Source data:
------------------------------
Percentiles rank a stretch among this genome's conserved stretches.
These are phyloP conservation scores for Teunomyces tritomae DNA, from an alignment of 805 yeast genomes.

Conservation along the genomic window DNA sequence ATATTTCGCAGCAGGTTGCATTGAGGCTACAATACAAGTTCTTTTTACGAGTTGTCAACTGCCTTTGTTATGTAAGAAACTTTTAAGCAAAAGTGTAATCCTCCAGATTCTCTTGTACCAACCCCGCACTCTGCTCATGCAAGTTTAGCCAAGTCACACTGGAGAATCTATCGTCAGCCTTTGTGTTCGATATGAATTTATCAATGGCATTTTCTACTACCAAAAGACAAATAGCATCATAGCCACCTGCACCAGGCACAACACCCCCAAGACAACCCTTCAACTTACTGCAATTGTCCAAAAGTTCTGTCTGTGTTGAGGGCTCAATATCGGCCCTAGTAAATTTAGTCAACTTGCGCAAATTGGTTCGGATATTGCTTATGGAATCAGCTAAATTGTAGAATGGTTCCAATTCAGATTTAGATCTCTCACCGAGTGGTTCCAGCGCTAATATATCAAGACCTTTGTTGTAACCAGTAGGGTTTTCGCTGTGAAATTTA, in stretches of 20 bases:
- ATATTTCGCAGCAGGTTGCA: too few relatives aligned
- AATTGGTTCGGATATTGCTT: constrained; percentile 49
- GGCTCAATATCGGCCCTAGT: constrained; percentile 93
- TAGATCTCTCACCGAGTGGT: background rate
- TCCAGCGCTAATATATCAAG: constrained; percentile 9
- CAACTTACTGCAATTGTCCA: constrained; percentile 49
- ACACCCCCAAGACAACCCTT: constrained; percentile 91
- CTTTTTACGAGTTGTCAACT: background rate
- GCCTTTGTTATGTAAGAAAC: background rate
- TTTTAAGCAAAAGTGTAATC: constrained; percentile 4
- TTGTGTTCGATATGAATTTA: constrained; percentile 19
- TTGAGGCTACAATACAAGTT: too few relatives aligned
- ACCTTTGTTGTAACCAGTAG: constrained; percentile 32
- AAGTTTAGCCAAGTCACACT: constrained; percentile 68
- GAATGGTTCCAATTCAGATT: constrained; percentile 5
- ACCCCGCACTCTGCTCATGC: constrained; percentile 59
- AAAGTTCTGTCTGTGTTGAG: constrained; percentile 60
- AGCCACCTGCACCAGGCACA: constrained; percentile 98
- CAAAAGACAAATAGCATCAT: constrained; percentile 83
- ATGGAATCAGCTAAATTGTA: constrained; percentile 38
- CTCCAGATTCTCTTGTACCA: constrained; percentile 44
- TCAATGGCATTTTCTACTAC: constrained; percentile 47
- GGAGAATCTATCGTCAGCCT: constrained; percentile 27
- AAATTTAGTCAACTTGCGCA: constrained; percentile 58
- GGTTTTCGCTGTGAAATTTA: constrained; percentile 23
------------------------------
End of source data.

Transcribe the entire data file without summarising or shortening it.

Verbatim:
Percentiles rank a stretch among this genome's conserved stretches.
These are phyloP conservation scores for Teunomyces tritomae DNA, from an alignment of 805 yeast genomes.

Conservation along the genomic window DNA sequence ATATTTCGCAGCAGGTTGCATTGAGGCTACAATACAAGTTCTTTTTACGAGTTGTCAACTGCCTTTGTTATGTAAGAAACTTTTAAGCAAAAGTGTAATCCTCCAGATTCTCTTGTACCAACCCCGCACTCTGCTCATGCAAGTTTAGCCAAGTCACACTGGAGAATCTATCGTCAGCCTTTGTGTTCGATATGAATTTATCAATGGCATTTTCTACTACCAAAAGACAAATAGCATCATAGCCACCTGCACCAGGCACAACACCCCCAAGACAACCCTTCAACTTACTGCAATTGTCCAAAAGTTCTGTCTGTGTTGAGGGCTCAATATCGGCCCTAGTAAATTTAGTCAACTTGCGCAAATTGGTTCGGATATTGCTTATGGAATCAGCTAAATTGTAGAATGGTTCCAATTCAGATTTAGATCTCTCACCGAGTGGTTCCAGCGCTAATATATCAAGACCTTTGTTGTAACCAGTAGGGTTTTCGCTGTGAAATTTA, in stretches of 20 bases:
- ATATTTCGCAGCAGGTTGCA: too few relatives aligned
- AATTGGTTCGGATATTGCTT: constrained; percentile 49
- GGCTCAATATCGGCCCTAGT: constrained; percentile 93
- TAGATCTCTCACCGAGTGGT: background rate
- TCCAGCGCTAATATATCAAG: constrained; percentile 9
- CAACTTACTGCAATTGTCCA: constrained; percentile 49
- ACACCCCCAAGACAACCCTT: constrained; percentile 91
- CTTTTTACGAGTTGTCAACT: background rate
- GCCTTTGTTATGTAAGAAAC: background rate
- TTTTAAGCAAAAGTGTAATC: constrained; percentile 4
- TTGTGTTCGATATGAATTTA: constrained; percentile 19
- TTGAGGCTACAATACAAGTT: too few relatives aligned
- ACCTTTGTTGTAACCAGTAG: constrained; percentile 32
- AAGTTTAGCCAAGTCACACT: constrained; percentile 68
- GAATGGTTCCAATTCAGATT: constrained; percentile 5
- ACCCCGCACTCTGCTCATGC: constrained; percentile 59
- AAAGTTCTGTCTGTGTTGAG: constrained; percentile 60
- AGCCACCTGCACCAGGCACA: constrained; percentile 98
- CAAAAGACAAATAGCATCAT: constrained; percentile 83
- ATGGAATCAGCTAAATTGTA: constrained; percentile 38
- CTCCAGATTCTCTTGTACCA: constrained; percentile 44
- TCAATGGCATTTTCTACTAC: constrained; percentile 47
- GGAGAATCTATCGTCAGCCT: constrained; percentile 27
- AAATTTAGTCAACTTGCGCA: constrained; percentile 58
- GGTTTTCGCTGTGAAATTTA: constrained; percentile 23